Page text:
The discrepancy between what Boston College teaches and what it often does is where, I believe, the “men and women for others” mantra falls short. At a Jesuit institution, every message the administration sends is significant, particularly when it concerns the well-being and comportment of its students. We are held up to high standards of emotional sophistication and introspection. We are encouraged to truly digest our core curriculum and to apply it to our lives. But how is this possible if we are not given a breath to assess ourselves, to be introspective?
In the 21st century, college students are expected to achieve more than ever before. We are expected to mature in one summer, to excel in all our classes, and to be an active community member, all while surviving under the intense pressure of life itself. And BC, unfortunately, does little to assuage this stress.
This past weekend, my close friend lost her grandfather. She could barely focus in class for days after she heard the news. When she tried to get back on her feet and go about her regular day, she was faced with philosophy courses centered around contemplating death. She did not complain or take a break, but she would come back to me at the end of the day and tell me how difficult it was to discuss “philosophical” matters in the face of real loss.
Socrates, for example, claims that the good man cannot be harmed because harm does not correlate with physical pain or death. He essentially negates the impact death has on a person’s life. I know this random fact, because just about every BC student must spend at least one of their four years in a philosophy course.
Last week, while trying to complete the next day’s reading, I called my mother. I heard a fuzziness in the background of the call and suspected she was driving somewhere. It was around 9:30 at night, so I asked her where she was going. My dad was driving her to the airport—my grandfather passed away, and she had to fly to Korea for the funeral.
Grief and mourning are not, I believe, ideas that people contemplate daily, no matter what our philosophy classes teach us. Not even at a school like BC, where we learn that we should philosophically reflect on our lives, do we actually think about what others might be going through in this very moment. Though people suffer loss every day, such a topic doesn’t cross anyone’s mind until they undergo it themselves.
Before my mother ended that call, she told me not to let the news interfere with my studies. My sister lamented that I had to experience the loss during the second semester of my freshman year. While this is in part because of my family’s focus on academia, I have also seen how unforgiving colleges can be for student grief.
“No absences other than Dean’s or doctor’s notes will be accepted,” states just about every syllabus I have received. It’s not life, but rather college that ignores grief. College students are told to handle their shit and to move on. Adults are able to take leave from work and to attend their relatives’ funerals, but in college, somehow that basic right has become a privilege.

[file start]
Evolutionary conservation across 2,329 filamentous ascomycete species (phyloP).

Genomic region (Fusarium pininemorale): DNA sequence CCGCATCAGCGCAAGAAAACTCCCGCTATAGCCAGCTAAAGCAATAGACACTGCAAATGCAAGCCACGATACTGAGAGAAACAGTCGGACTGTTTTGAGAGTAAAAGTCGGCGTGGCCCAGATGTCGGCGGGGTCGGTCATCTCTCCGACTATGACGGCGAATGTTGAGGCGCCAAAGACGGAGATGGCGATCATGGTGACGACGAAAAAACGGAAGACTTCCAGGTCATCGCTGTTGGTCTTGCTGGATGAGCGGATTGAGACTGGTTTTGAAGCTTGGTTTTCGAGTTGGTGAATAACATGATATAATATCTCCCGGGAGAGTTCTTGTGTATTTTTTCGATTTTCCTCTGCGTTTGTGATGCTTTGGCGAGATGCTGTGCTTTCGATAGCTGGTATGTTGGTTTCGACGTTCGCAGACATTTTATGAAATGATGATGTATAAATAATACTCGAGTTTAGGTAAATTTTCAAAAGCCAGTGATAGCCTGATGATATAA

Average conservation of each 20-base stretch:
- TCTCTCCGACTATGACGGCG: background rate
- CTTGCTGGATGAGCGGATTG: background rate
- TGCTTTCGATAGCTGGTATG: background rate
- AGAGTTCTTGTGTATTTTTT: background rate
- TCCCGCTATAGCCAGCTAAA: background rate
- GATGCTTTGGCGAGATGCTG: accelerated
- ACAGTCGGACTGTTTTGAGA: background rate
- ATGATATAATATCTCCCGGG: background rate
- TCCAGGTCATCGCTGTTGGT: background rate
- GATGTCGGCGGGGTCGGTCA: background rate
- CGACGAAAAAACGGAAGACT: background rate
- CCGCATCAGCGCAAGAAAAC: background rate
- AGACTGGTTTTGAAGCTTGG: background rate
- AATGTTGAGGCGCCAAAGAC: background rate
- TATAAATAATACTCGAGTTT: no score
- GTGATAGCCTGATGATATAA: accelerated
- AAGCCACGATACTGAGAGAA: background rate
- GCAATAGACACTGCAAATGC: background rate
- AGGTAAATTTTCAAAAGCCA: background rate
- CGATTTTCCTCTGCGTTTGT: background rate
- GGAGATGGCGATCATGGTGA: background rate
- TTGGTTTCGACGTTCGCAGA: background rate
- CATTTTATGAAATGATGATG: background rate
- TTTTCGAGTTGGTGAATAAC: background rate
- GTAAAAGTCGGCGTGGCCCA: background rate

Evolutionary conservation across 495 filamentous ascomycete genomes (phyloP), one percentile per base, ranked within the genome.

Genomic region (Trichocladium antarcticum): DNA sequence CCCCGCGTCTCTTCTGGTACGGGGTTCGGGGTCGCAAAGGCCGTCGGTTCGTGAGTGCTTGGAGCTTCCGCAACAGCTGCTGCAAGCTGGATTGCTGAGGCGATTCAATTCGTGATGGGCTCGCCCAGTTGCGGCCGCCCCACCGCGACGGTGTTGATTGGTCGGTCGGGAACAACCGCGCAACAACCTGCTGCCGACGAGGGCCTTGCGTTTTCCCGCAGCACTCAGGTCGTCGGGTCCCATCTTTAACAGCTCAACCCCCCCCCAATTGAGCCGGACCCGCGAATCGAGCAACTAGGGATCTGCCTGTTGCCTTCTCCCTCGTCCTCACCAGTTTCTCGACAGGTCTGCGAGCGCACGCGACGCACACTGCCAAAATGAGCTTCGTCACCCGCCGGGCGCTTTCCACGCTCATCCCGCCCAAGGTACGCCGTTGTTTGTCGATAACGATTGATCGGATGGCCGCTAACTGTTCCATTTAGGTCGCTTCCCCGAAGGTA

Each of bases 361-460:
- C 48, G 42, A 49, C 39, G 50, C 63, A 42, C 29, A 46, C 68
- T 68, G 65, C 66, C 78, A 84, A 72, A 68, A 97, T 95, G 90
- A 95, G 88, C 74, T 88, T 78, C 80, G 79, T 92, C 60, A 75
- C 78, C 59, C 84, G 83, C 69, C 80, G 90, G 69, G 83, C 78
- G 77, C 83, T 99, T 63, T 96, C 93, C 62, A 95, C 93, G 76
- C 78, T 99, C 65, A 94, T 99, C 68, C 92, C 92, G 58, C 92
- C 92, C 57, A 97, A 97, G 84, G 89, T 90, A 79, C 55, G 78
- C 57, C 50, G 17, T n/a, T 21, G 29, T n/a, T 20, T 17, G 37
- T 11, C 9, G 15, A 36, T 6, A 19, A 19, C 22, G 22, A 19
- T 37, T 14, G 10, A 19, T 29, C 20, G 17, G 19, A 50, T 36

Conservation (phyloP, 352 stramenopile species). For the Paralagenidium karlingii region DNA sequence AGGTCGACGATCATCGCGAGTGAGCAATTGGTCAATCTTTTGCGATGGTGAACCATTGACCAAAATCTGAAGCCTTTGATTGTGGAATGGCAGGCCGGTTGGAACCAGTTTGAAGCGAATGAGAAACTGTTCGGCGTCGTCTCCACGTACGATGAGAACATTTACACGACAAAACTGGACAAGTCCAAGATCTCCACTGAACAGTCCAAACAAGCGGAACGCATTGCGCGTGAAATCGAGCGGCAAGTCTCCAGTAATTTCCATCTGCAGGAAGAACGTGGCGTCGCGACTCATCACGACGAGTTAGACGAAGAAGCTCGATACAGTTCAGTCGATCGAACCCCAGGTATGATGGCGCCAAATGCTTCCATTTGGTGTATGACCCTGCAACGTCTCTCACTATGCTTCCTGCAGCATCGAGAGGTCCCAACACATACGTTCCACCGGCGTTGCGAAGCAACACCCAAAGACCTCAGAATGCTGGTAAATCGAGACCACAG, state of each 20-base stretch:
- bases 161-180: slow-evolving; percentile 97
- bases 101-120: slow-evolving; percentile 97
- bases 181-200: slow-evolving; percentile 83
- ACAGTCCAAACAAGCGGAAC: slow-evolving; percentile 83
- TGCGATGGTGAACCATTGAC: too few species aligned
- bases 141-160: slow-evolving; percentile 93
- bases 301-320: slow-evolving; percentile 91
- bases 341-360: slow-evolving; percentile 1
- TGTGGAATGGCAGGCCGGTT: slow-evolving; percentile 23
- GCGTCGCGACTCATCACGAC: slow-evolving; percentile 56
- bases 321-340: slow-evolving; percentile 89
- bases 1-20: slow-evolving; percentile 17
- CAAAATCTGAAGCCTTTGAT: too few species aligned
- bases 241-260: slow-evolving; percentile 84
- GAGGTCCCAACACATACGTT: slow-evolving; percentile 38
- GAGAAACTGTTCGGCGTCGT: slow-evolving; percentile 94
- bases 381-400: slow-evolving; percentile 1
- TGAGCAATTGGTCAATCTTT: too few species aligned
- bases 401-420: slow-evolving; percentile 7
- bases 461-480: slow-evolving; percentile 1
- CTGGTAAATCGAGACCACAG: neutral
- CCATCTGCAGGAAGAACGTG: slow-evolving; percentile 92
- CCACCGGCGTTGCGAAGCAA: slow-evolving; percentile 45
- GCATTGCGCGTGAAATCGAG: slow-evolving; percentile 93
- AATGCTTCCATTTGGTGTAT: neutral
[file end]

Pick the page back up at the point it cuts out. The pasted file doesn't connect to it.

Federal law requires that all employees receive “up to 12 weeks of unpaid leave” for family and medical situations, and most U.S. employers allot at least three to five days of paid funeral leave (the US Office of Personal Management, for example, offers three paid days for bereavement). While this is certainly not a lengthy amount of time for the loss of a family member, the schedule of a college student is no more forgiving, as our breaks are determined by the school.
I am by no means suggesting that adults have it easier. The discrepancies in the two lifestyles, however, reveal the different values assigned to each group. Adults are supposed to focus on their work for almost the entire year, unless a family emergency occurs. Students are expected to dedicate certain periods of their year to academia, and if something comes up during those periods, that’s just too bad.
In practice, I have found that many of my professors are more forgiving than their syllabi might suggest. Yet the student must still take full responsibility for their individual grade. BC’s fast-paced curriculum enables students to learn so much material, but taking even a day to mourn yields hours of extra work, a lower participation grade, and additional stress that layers itself upon the grief. Even without the stress of a loss, students struggle to keep up with the sheer volume of work they are assigned week after week. Classes don’t stop to consider students’ mental health or their personal problems.
This lack of relief in both student and adult lives speaks to a greater problem nationwide about mounting stress. At BC of all places, the mental health of students should be approached differently. Sitting in class listening to how a philosopher viewed death or trying to focus on a Christian theology lecture has been difficult to reconcile with actual loss. While these core classes are certainly valuable, the message they send is different from what BC actually gives its students in terms of Jesuit compassion. The 21st century attitude toward college students is far too cutthroat—and Jesuit identity, is not immune to it.